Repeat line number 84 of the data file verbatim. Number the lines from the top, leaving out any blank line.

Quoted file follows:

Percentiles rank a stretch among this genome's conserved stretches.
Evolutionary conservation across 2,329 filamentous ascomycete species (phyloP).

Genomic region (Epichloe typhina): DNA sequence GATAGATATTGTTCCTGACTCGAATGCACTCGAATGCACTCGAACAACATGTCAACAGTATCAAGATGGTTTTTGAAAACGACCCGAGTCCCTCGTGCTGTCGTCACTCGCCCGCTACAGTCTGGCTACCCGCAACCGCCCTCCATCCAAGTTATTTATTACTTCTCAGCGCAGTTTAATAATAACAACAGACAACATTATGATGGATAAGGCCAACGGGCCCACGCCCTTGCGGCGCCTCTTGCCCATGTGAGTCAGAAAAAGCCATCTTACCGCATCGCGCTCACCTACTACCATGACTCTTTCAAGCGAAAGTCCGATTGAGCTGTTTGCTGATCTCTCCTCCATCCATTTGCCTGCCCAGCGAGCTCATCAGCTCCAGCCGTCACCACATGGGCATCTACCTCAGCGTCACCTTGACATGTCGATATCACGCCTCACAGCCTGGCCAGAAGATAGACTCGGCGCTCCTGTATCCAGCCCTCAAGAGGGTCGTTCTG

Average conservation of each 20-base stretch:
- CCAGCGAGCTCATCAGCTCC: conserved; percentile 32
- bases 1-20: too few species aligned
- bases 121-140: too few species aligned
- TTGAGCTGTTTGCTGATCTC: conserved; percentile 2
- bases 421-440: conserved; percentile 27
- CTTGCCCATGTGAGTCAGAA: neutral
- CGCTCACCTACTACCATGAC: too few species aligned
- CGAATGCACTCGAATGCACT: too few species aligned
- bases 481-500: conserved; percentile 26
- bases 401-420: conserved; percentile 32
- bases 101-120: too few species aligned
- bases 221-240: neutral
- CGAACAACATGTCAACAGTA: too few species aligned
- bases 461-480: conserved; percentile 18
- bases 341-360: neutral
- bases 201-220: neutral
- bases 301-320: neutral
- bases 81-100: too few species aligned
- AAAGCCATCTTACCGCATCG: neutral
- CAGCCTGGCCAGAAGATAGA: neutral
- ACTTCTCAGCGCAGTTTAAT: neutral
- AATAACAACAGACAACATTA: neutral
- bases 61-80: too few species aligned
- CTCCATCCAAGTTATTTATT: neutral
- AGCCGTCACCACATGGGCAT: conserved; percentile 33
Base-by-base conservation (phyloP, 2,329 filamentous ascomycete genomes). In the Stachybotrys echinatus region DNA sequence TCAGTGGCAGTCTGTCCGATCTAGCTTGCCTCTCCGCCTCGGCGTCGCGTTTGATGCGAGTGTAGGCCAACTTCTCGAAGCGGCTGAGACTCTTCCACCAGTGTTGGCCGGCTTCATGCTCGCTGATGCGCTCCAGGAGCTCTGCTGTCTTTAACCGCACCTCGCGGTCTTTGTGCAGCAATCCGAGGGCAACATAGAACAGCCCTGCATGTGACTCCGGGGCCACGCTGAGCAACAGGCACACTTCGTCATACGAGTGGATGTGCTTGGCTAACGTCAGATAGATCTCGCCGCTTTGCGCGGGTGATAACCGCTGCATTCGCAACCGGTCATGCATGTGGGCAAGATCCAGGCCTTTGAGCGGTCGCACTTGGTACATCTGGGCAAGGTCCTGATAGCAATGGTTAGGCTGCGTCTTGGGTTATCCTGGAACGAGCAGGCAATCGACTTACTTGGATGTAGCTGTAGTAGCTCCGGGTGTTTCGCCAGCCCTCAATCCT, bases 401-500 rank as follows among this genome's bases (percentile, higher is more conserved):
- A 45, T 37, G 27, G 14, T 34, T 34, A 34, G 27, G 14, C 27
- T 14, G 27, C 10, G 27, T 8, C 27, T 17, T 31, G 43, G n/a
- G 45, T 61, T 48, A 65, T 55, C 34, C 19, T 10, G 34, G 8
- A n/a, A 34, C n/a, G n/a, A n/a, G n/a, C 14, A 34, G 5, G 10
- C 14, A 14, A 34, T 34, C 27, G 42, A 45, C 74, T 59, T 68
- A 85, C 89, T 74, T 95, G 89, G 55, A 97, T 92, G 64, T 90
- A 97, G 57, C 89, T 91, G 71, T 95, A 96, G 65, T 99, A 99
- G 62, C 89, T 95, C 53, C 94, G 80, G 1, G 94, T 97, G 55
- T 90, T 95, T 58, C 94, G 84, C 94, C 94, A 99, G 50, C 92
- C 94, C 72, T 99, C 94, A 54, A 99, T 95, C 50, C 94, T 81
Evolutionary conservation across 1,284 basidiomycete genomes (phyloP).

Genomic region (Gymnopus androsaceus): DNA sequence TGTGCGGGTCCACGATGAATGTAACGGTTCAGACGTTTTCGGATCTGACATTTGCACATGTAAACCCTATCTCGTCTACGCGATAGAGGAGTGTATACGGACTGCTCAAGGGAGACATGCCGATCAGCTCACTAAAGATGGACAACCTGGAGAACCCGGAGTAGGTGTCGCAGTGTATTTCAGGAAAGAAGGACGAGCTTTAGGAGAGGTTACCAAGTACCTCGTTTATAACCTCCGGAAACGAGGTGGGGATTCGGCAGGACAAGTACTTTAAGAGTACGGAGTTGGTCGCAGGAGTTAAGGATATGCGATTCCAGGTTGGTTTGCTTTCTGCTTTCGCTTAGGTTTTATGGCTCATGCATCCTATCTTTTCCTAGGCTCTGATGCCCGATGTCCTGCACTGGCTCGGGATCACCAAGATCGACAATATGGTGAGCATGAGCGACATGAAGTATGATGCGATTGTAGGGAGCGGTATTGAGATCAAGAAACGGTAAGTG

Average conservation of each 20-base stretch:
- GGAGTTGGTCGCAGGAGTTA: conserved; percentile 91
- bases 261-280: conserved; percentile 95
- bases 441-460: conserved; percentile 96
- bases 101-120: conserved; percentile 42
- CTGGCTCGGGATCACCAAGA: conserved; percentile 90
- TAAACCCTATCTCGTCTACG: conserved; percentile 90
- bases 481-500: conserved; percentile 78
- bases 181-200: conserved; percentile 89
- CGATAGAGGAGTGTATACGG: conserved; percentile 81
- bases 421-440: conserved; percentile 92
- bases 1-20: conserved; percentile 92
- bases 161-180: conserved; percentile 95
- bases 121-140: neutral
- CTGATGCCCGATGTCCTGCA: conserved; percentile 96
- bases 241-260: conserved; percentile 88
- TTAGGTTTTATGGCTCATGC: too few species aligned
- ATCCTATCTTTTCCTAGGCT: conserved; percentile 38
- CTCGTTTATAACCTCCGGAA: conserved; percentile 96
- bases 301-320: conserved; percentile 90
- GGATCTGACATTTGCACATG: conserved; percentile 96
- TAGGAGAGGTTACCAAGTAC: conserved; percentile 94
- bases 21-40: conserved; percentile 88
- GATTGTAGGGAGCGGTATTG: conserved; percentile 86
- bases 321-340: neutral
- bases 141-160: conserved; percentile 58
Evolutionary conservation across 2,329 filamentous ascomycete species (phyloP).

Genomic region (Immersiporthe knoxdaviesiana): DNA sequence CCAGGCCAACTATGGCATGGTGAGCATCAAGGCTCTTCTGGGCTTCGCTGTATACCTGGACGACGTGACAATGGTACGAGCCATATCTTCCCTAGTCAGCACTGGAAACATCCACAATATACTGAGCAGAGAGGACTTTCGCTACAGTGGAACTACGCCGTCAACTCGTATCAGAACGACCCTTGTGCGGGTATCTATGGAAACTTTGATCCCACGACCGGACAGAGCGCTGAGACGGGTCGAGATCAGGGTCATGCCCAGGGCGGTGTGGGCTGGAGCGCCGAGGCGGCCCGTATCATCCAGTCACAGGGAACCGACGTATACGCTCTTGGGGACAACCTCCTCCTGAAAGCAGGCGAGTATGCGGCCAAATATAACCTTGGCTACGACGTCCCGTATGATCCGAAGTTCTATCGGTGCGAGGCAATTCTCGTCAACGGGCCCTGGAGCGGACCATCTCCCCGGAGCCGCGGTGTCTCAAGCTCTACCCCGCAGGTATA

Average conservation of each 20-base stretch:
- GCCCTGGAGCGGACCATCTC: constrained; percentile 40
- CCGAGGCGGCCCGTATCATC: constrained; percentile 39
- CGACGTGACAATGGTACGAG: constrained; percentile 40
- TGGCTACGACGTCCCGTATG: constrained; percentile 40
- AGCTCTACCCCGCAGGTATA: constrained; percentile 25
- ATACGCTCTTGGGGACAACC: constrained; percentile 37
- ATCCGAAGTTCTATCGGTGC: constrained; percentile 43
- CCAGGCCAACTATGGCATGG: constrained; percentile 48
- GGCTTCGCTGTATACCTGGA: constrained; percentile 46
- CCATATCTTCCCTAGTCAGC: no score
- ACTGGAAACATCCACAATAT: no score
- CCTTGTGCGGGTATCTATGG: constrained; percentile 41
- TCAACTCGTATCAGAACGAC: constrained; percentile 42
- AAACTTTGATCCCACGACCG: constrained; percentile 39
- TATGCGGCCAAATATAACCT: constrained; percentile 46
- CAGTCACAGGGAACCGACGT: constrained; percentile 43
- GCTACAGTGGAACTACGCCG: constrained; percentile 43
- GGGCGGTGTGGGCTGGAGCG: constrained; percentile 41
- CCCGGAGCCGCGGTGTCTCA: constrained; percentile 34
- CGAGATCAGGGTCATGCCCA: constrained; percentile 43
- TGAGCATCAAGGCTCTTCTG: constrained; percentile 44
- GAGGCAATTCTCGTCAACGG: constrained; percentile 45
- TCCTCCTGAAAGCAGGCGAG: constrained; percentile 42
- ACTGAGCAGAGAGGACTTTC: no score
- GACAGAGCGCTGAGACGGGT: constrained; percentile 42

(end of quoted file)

- TCAACTCGTATCAGAACGAC: constrained; percentile 42